Friday, 28 October 2016

Lib Dems Rising? A Successful Progressive Alliance Needs It

I know, I know. Writing those words amounts to the most difficult, even gut wrenching, post I have ever written. Unfortunately, there is a truth in those words though.

However unpalatable it may be, and it certainly is for me, the nature of British politics and our extremely undemocratic electoral system for Parliamentary elections, means that if the Tories are to be thrown out of government next time around, the Lib Dems will need to prosper.

It hardly needs to be mentioned that this is a party, so opportunist that they were prepared to prop up the most right wing Tory government I can remember (I can remember Thatcher’s Tory government, too), despite posing as a left of centre party before the 2010 general election. Student fees to be abolished, err well, no we will actually increase them, to name but one example of their treachery. All done in the name of ‘financial stability,’ apparently. Getting into power, is much more likely to have been the truth.

Under the leadership of the late Charlie Kennedy, who came into the party via the Social Democratic Party (SDP) which went under in the late 1980’s, and merged with the Liberal Party as it was, to form the Lib Dems, it was centre left politically. The social liberals were in the ascendancy at the time, but under Nick Clegg’s leadership, the economic liberals (free trade etc) took control of the party, and moved it onto similar ground as the left of the Tory Party.

The new Lib Dems were thrashed in last year’s general election, losing nearly fifty seats in Parliament, and retaining a meagre eight. They now need to re-brand themselves under new leader Tim (who?) Farron, and he is probably onto something with his call for a flag ship policy of remaining in the European Union (EU). Over 16 million people voted to remain in the EU, so it could well be fertile ground for the Lib Dems.

It often goes unmentioned by acolytes of Tony Blair, when they eulogise his election winning credentials, winning three general elections in a row, the first and only time Labour has done this, but the electoral situation at the time was very favourable. Not so much pro-Labour, as anti-Tory after their 18 year stint in power, the scandal, corruption and incompetence having caught up with them.

From the time (1992) of Britain’s humiliating exit from the European Monetary System, which attempted to tie the value of sterling broadly with the German Deutschmark, and the billions of pounds lost by the Treasury in a vain attempt to remain in the EMS, the Tories were finished. They bumped along around 31% in the polls and in actual elections.

But although Blair would have won anyway in 1997, the size of Labour’s win was magnified by the Lib Dems doing well also. They won a lot of seats from the Tories, which were beyond Labour, and the idea of ‘tactical voting’ took hold. Basically, this amounted to leftish voters voting for whoever was best placed to beat the Tory in your constituency, often the Lib Dems.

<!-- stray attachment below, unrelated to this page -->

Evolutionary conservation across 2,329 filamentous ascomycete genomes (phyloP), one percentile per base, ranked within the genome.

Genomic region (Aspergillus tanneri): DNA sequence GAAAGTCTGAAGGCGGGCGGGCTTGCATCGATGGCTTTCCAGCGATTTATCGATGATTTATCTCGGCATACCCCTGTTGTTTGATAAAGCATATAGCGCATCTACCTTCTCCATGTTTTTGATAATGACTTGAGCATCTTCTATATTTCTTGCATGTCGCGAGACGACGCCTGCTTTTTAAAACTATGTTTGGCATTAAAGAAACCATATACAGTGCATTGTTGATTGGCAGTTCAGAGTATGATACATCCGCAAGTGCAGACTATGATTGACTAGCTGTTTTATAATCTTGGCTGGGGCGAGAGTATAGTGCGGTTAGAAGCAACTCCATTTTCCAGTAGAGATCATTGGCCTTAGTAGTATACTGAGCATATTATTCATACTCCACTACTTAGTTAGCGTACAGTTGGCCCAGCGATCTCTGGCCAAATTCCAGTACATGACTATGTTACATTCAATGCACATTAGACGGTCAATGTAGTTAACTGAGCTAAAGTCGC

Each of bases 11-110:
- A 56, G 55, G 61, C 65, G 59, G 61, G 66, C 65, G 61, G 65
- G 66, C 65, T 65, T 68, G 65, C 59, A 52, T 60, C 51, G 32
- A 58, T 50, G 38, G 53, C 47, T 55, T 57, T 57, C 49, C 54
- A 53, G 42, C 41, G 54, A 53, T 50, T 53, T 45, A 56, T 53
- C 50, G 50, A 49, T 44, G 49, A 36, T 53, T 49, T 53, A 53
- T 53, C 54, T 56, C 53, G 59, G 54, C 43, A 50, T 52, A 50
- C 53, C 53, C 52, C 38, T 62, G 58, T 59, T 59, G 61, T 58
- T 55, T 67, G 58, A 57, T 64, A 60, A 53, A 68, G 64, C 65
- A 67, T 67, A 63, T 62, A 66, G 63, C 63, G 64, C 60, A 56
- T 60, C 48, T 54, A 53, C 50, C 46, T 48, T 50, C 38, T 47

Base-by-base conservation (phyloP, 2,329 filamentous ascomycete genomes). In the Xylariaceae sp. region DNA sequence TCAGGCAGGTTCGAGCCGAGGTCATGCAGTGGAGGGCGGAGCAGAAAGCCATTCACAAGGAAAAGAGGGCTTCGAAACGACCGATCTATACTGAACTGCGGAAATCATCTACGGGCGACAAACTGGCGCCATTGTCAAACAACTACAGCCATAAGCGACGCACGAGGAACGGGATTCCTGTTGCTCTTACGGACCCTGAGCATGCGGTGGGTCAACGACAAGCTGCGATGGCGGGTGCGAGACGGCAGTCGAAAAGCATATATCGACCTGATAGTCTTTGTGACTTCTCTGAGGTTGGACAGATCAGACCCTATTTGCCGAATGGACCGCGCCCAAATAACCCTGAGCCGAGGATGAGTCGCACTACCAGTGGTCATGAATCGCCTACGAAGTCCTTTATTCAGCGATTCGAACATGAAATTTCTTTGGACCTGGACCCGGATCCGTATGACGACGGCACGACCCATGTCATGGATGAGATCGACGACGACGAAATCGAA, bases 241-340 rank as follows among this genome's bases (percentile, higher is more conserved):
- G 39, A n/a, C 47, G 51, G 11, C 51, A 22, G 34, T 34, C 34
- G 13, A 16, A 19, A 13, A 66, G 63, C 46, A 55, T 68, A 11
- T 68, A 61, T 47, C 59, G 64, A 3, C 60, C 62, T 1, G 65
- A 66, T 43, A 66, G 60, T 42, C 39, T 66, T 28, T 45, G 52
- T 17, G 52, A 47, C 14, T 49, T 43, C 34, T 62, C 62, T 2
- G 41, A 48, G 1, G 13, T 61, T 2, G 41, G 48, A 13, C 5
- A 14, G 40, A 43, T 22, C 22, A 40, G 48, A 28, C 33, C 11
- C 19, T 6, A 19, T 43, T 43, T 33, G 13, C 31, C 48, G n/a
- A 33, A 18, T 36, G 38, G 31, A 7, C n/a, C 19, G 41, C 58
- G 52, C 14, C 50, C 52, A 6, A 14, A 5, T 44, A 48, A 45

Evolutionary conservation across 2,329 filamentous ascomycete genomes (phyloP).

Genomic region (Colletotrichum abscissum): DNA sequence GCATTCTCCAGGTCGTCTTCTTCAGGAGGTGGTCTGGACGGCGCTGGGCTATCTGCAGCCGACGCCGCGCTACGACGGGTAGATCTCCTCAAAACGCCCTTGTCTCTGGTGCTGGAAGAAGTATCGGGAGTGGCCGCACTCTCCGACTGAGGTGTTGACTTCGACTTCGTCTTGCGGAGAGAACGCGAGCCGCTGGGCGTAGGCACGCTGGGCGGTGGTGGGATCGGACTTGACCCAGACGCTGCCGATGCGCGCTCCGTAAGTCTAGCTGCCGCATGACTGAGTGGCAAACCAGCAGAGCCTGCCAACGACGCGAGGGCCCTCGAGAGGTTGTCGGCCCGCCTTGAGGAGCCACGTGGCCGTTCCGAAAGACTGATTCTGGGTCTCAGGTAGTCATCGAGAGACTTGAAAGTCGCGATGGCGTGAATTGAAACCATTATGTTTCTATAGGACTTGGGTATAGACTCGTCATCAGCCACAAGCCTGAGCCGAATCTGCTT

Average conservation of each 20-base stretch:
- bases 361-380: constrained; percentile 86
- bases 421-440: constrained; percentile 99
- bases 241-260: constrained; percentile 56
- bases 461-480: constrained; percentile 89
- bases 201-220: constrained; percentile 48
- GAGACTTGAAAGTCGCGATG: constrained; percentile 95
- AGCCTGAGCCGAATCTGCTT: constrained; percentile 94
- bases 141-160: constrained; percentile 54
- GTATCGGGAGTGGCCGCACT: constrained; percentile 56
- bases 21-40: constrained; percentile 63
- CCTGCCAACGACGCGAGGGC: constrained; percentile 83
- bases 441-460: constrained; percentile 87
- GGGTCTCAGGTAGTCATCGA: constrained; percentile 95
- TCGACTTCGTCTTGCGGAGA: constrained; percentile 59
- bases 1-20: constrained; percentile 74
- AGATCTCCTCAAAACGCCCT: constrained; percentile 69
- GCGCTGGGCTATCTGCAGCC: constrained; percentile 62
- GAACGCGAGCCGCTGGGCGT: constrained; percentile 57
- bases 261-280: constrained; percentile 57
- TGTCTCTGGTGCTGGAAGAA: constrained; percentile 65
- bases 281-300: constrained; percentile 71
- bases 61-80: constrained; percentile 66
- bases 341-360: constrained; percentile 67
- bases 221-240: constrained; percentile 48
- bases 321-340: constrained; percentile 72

With the reduction of Parliamentary constituencies from 650 to 600 likely to happen before the next general election, which will advantage the Tories, some form of tactical anti-Tory voting will be even more necessary than it was before, if the Tories are to be beaten. Incidentally, the Lib Dems stopped boundary changes in the last Parliament, as retaliation for Tory MPs blocking the reform of the House of Lords. This was probably the best thing the Lib Dems did in government, which speaks volumes about their ‘achievements.’

If the Tories are to be vanquished at the next election, with or without a progressive alliance, which I am broadly in favour of, then I’m afraid the Lib Dems will need to do well. Sometimes, your enemy’s enemy, needs to be embraced. The next general election will be a case in point.  

1 comment:

  1. As a mature undergrad and then post-uni jobseeker, I was a Lib Dem activist 1996-1998 in LB Camden and elected member of the Hampstead & Highgate constituency party. My experience of other Lib Dems' attitudes was largely that of being looked down on even while there were no concessionary rates at their fundraising do's, and that while I wanted to write letters on larger-world issues along the lines of stated policy as outlined in the official Lib Dem policy documents I had purchased, I was instructed that letters to local press should be about the minutiae of street politics relevant to getting elected to Camden Council -- eg, littering and the like -- practically to the exclusion of fair trade and other such issues. Meanwhile my great hero in the Lib Dems was their Social Security Spokesperson in the House of Lords, Conrad Russell.

    I did have a few friendly contacts there that clearly did not look down on me, but they were very much in the minority; and a Lib Dem cllr did help refer me to the Council's welfare rights support at a time when I required it.

    By contrast, my contacts within the Green Party and Green Left particularly have been much more affirmative, to the point that I have been a member of Green Party of England & Wales for 11 years now. I do occasionally worry though that 'electoralism' and 'messaging strategies' can veer internal attitudes more toward 'being respectable' than 'being respected'.

    Alan Wheatley — aka 'Dude Swheatie of Kwug' when blogging for Kilburn Unemployed Workers Group